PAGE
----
|The mCLASS Reading 3D assessments are a series of assessment and progress monitoring measures focused on comprehension and meaning making. These assessments are carried out on an individual basis using reading devices from a set of books and completing a series of performance tasks, which may include answering listening questions, completing a retelling, and/or writing responses to listening comprehension questions. Student scores are linked to developmental trajectories and research-based benchmarks. mCLASS math tests combine screening and assessment of progress with guided diagnostic interviews to reveal reasoning and math skills. Assessments can be completed individually or through written benchmark assessments, and the results of assessments and diagnostic reviews are reported as diagnostic profiles with suggested class activities.|
|performance series |
In English and Spanish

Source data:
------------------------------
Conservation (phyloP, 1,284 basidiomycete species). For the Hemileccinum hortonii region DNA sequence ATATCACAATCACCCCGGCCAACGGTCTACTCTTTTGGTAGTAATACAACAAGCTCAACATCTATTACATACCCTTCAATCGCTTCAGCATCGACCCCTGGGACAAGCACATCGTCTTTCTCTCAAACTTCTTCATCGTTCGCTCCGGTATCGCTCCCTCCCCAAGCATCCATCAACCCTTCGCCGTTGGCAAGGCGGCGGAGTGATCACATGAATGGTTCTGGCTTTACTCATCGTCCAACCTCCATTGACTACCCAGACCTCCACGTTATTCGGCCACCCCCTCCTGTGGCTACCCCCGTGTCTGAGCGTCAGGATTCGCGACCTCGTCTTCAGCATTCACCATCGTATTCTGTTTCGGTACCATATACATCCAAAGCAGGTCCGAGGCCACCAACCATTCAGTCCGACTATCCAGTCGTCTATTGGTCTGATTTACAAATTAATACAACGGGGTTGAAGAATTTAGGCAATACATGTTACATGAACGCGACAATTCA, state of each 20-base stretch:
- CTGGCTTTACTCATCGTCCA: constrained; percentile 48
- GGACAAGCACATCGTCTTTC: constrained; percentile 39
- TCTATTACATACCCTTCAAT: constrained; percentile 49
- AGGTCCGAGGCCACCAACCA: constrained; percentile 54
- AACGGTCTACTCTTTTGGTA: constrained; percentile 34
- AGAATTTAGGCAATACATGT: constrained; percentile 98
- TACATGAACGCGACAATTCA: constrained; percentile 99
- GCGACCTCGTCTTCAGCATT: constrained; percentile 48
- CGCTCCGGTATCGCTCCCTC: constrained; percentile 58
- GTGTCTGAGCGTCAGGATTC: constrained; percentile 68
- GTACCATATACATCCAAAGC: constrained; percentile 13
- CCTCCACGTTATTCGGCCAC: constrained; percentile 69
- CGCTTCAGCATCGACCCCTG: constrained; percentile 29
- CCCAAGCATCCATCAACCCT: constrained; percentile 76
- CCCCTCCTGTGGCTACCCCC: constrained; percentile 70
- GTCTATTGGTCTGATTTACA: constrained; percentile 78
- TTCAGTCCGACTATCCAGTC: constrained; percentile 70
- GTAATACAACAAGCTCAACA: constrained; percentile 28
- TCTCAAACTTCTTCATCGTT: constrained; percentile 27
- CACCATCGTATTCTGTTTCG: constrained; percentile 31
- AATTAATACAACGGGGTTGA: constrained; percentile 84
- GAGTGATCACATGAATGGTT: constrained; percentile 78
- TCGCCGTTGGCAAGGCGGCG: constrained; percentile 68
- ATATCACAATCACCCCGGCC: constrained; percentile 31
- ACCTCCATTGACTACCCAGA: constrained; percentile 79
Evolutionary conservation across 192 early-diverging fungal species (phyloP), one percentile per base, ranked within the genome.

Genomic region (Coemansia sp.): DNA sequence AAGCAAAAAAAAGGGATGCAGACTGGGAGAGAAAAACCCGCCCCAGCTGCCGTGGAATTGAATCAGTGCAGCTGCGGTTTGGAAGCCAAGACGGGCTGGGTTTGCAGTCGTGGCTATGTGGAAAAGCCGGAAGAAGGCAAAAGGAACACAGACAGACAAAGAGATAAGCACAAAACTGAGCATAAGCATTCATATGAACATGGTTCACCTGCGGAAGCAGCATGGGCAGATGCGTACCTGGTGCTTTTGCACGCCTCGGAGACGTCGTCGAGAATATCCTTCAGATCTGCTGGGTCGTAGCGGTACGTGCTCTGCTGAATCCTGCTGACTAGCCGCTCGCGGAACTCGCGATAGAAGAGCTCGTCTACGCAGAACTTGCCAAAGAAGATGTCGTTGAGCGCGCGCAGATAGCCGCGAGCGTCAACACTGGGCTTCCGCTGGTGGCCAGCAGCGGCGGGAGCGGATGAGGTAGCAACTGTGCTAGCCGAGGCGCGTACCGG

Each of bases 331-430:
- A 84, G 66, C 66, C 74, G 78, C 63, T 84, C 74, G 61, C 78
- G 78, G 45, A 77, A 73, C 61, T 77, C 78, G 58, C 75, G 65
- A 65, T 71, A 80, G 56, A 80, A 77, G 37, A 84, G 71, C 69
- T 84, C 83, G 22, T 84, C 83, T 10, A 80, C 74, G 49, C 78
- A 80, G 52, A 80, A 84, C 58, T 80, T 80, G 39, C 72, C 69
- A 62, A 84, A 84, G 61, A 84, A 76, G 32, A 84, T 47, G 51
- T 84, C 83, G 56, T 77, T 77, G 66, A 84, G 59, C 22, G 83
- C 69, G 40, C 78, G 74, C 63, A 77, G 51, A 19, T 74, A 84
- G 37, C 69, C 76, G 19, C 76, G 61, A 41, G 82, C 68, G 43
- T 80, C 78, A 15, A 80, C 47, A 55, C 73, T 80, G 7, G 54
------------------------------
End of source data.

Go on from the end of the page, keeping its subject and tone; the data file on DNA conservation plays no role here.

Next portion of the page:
|Computer adaptive diagnostic tests. Questions are multiple choice, and student reports include rankings relative to national percentiles, score estimates, and ranking student performance in performance bands. Teachers can link student performance to personalized learning plans related to CCSS learning objectives.|
|Riverside Provisional Ratings |
|Interim assessments can be administered as pre- and post-tests to monitor pre- and post-class learning. All items are selected responses, either stand-alone (math and language) or combined with passages (reading). Student performance is demonstrated through performance assessments.|
K-3, Star Early Learning Bundle (conhecido como Star Early Literacy y Star Reading)
Pre-K-3, Early Childhood Literacy Star
1–12, Stellar Math
In English and Spanish
Star Early Learning is a bundle of Star Early Literacy and Star Reading. Together, these literacy skills measure both literacy and numeracy in a single assessment, providing information on phonological awareness, phonics, word recognition, fluency (including estimated oral fluency), vocabulary, and comprehension.
Star Early Literacy assesses a child's understanding of word knowledge and skills, comprehension, meaning, numbers, and operations. It is standardized for classes before K-3.